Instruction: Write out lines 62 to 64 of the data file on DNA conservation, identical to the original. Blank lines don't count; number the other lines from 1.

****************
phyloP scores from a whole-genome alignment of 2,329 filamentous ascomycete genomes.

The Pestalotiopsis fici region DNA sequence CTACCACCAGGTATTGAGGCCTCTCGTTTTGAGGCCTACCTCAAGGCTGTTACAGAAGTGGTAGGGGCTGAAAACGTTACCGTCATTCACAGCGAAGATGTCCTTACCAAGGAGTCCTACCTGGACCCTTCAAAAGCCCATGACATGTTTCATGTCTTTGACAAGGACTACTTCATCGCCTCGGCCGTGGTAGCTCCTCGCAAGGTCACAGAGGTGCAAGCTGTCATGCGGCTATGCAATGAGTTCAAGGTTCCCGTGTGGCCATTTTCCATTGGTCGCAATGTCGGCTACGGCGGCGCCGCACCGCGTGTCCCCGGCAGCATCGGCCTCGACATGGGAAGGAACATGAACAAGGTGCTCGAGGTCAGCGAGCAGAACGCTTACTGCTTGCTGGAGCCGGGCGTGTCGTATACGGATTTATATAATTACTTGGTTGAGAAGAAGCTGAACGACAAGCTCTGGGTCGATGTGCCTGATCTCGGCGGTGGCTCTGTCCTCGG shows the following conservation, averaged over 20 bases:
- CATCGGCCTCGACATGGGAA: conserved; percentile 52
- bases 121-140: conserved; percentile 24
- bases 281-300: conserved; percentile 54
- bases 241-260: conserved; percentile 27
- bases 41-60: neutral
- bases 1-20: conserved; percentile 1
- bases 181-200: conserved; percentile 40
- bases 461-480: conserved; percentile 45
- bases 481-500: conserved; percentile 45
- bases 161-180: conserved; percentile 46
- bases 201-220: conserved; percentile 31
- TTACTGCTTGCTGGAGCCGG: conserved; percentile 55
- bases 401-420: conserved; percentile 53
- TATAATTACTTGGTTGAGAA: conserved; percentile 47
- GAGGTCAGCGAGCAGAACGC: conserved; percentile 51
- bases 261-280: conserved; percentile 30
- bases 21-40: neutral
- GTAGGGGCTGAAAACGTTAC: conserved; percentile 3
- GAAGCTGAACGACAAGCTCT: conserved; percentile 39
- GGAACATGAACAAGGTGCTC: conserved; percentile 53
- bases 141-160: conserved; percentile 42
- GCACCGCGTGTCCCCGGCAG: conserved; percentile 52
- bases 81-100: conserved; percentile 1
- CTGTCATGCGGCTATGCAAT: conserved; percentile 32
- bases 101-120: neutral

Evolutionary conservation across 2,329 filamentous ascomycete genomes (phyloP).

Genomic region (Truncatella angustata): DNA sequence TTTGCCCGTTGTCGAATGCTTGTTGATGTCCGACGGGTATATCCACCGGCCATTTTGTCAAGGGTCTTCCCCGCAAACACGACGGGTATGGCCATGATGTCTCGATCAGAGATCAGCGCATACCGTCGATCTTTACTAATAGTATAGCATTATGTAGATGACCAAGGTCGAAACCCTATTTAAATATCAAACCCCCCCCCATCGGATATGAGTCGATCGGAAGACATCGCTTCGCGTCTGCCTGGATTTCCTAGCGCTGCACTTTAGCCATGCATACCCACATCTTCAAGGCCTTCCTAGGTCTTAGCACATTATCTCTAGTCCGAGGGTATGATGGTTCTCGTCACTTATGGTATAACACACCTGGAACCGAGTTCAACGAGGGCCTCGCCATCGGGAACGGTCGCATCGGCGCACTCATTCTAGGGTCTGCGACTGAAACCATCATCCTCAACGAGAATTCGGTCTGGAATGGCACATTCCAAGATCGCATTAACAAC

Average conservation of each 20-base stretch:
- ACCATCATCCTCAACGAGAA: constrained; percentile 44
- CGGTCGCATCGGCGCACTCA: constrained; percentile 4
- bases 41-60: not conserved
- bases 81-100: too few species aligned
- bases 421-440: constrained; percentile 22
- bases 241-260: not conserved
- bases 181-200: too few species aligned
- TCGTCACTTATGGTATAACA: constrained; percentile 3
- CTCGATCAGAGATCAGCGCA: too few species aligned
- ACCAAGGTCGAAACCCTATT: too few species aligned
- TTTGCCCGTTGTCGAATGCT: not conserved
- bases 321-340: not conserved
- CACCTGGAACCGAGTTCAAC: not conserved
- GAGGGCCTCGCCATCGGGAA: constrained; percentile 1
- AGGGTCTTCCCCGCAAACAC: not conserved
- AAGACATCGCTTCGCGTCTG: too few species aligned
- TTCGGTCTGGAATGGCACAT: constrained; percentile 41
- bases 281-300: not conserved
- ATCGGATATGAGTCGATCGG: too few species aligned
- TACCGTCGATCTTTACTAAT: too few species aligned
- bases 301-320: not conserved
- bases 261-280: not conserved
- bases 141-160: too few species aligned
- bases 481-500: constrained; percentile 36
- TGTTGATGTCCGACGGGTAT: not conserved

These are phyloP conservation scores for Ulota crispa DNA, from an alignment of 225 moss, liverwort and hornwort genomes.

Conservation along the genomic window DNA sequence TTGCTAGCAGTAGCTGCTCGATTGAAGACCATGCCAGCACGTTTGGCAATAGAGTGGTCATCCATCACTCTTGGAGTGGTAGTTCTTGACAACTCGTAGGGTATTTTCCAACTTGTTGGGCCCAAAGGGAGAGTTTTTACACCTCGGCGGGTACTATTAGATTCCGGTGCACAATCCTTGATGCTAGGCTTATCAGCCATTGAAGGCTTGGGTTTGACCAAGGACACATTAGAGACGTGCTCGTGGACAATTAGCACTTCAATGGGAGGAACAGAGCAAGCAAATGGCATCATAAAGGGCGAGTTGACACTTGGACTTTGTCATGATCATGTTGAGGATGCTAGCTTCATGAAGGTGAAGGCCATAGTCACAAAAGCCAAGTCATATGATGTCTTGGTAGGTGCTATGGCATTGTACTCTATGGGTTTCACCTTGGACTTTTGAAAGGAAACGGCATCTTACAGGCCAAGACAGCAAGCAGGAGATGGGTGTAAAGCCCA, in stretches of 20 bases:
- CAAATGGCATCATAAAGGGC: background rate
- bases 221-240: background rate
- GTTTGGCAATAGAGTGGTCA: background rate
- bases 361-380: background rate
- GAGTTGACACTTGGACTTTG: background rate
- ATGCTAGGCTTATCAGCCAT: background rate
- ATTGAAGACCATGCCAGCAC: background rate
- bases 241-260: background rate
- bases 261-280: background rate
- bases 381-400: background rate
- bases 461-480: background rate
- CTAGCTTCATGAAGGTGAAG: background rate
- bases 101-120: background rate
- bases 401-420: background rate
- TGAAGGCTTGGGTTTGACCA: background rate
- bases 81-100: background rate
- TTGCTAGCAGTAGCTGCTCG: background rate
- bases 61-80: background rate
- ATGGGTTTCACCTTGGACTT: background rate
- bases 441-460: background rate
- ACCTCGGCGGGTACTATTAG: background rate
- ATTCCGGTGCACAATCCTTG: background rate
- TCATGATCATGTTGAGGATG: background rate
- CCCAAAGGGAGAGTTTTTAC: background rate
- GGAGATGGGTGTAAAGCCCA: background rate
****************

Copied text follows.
- GAGTTGACACTTGGACTTTG: background rate
- ATGCTAGGCTTATCAGCCAT: background rate
- ATTGAAGACCATGCCAGCAC: background rate